A one-dimensional physical-biological model study of the pelagic nitrogen cycling during the spring bloom in the northern North Sea (FLEX '76)
Abstract:A one-dimensional model of the pelagic ecosystem was developed and applied to the spring bloom in the northern North Sea making use of the data set obtained during the Fladenground experiment FLEX '76. The physical submodel is the second-order turbulence closure model of level 2 type developed by Mellor and Yamada (1974, 1982). The biological submodel is a depth-resolved version of the nitrogen flux model of the lower trophic levels in the pelagic proposed by Fasham et al. (1990).
The parameter set employed by Fasham et al. did not yield satisfying results. However, using a parameter set adapted to the North Sea ecosystem we obtained a realistic overall description of the development of the North Sea ecosystem during the spring bloom. We were able to hindcast successfully the onset, duration, magnitude and daily variability of the net primary production, the magnitude of the PON export flux to the sea bottom, of the bacterial production and of the nitrogen regeneration within the water column. From the results of the simulation a mass budget of nitrogen fluxes within the euphotic zone and the deeper water layers as well as between them was derived.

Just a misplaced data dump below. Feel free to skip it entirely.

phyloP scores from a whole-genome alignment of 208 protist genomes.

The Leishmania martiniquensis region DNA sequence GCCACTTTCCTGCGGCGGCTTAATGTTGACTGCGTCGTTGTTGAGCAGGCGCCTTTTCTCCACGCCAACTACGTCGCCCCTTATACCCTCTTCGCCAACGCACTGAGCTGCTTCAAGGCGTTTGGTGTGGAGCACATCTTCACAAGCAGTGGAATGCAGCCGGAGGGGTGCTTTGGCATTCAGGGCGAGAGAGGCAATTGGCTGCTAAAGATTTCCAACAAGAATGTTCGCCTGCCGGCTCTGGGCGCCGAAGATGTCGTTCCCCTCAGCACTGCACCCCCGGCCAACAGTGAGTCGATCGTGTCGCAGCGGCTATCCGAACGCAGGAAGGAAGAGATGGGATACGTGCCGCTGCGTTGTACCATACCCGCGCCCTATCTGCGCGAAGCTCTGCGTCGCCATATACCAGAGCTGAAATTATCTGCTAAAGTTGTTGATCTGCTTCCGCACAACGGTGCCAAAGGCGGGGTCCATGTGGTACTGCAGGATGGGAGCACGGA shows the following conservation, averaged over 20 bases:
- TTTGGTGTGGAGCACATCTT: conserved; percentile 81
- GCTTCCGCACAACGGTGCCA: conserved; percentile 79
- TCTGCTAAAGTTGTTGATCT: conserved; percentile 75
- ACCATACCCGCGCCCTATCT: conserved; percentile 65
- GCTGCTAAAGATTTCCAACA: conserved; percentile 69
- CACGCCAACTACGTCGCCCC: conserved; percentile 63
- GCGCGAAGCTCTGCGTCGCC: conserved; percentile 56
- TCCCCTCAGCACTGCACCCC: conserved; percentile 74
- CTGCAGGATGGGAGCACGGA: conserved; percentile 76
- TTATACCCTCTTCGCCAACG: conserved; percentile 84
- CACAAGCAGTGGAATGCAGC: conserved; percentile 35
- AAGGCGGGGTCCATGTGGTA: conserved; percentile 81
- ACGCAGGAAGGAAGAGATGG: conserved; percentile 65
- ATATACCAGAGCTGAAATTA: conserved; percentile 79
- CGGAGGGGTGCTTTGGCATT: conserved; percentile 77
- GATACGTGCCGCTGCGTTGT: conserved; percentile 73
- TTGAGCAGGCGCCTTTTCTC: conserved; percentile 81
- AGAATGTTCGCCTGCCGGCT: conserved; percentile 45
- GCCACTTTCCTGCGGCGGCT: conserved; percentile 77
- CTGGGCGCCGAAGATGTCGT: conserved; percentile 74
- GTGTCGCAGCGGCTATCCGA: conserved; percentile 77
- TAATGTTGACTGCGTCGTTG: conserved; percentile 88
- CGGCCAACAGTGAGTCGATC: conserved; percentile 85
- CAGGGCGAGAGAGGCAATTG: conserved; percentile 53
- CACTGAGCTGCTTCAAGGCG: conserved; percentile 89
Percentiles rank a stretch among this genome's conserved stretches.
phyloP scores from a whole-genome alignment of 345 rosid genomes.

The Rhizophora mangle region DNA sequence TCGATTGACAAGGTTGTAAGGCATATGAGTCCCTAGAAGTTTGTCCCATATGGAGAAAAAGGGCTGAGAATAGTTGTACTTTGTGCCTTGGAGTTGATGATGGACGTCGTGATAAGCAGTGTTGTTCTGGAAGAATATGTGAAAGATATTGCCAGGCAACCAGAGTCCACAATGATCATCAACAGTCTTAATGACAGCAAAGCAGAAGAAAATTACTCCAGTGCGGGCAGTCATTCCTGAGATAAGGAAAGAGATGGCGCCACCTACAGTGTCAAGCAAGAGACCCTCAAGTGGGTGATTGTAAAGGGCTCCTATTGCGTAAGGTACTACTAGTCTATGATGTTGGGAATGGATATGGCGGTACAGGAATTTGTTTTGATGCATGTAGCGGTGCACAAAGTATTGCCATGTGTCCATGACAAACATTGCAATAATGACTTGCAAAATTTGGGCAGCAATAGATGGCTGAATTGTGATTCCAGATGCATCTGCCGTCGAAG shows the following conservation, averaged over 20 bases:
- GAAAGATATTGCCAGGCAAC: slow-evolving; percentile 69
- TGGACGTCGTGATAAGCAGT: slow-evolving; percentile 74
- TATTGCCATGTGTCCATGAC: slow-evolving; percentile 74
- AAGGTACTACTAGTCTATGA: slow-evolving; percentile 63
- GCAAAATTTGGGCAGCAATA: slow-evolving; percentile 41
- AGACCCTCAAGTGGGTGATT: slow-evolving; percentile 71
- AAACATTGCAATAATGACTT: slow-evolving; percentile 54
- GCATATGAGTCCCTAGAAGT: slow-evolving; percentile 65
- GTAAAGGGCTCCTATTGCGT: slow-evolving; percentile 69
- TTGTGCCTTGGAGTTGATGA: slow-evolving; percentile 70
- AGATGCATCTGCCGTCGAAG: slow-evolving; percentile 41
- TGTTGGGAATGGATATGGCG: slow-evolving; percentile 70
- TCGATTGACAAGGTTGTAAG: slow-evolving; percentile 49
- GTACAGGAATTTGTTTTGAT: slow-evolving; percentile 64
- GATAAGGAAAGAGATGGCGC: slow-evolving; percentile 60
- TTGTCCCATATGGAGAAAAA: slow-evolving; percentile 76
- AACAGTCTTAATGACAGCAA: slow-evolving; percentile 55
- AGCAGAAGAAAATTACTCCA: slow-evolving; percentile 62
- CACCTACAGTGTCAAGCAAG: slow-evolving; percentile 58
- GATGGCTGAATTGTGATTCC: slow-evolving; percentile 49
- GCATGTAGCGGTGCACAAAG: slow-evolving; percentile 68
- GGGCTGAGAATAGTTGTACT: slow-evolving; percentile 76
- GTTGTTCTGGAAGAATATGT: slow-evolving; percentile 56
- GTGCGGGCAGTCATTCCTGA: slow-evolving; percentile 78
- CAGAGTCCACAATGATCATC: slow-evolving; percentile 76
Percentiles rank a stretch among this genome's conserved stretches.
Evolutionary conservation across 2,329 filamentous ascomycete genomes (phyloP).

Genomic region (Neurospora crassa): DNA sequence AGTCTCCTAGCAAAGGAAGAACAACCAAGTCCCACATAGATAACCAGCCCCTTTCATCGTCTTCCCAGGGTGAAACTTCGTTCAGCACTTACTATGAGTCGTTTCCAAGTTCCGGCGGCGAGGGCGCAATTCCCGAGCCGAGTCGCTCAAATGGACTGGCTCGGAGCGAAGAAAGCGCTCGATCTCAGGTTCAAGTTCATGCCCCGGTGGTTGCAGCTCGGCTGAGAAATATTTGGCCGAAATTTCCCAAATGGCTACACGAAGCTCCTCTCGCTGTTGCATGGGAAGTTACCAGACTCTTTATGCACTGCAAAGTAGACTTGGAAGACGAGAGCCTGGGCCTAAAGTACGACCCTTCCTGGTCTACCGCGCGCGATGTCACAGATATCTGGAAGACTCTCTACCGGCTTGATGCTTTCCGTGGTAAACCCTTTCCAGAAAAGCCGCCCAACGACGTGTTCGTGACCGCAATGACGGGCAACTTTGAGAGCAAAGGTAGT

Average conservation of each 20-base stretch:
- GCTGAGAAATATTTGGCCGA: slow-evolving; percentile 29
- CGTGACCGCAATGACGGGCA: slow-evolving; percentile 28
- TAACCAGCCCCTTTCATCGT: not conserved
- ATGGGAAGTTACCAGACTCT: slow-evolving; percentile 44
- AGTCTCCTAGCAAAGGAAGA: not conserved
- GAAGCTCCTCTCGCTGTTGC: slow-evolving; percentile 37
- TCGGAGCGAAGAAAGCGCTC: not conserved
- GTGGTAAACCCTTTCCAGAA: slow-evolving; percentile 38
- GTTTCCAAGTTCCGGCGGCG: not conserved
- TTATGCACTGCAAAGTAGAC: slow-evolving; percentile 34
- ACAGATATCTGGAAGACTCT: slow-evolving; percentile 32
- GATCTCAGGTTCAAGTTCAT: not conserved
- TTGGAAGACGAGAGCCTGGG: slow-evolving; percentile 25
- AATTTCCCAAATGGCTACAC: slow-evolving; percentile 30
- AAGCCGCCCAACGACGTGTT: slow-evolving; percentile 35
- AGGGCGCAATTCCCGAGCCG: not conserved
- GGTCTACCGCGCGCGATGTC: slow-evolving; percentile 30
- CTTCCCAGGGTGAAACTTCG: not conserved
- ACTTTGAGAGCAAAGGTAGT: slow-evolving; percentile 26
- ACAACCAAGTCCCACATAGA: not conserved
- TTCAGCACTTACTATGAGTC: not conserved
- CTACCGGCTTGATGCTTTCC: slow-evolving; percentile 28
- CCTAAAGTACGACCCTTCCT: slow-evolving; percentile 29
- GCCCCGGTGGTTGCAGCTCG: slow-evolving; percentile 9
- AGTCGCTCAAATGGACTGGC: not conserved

The results of the simulation suggest that strong herbivorous grazing caused the decay of the bloom. The comparison with the grazing by mesozooplankton as estimated from the observations favors the hypothesis that herbivorous microzooplankton was mainly responsible for the breakdown.
The depth dependence of the vertical particulate flux obtained from the simulation exhibits the hyperbolic character recently found in different oceanic regions. The vertical particulate nitrogen flux shows a stronger decrease than typically observed for the particulate carbon flux. This is in correspondence with the observation that there was a remarkable increase of the C/N ratio of POM with depth during FLEX '76.
Document Type: Research Article
Publication date: July 1, 1997
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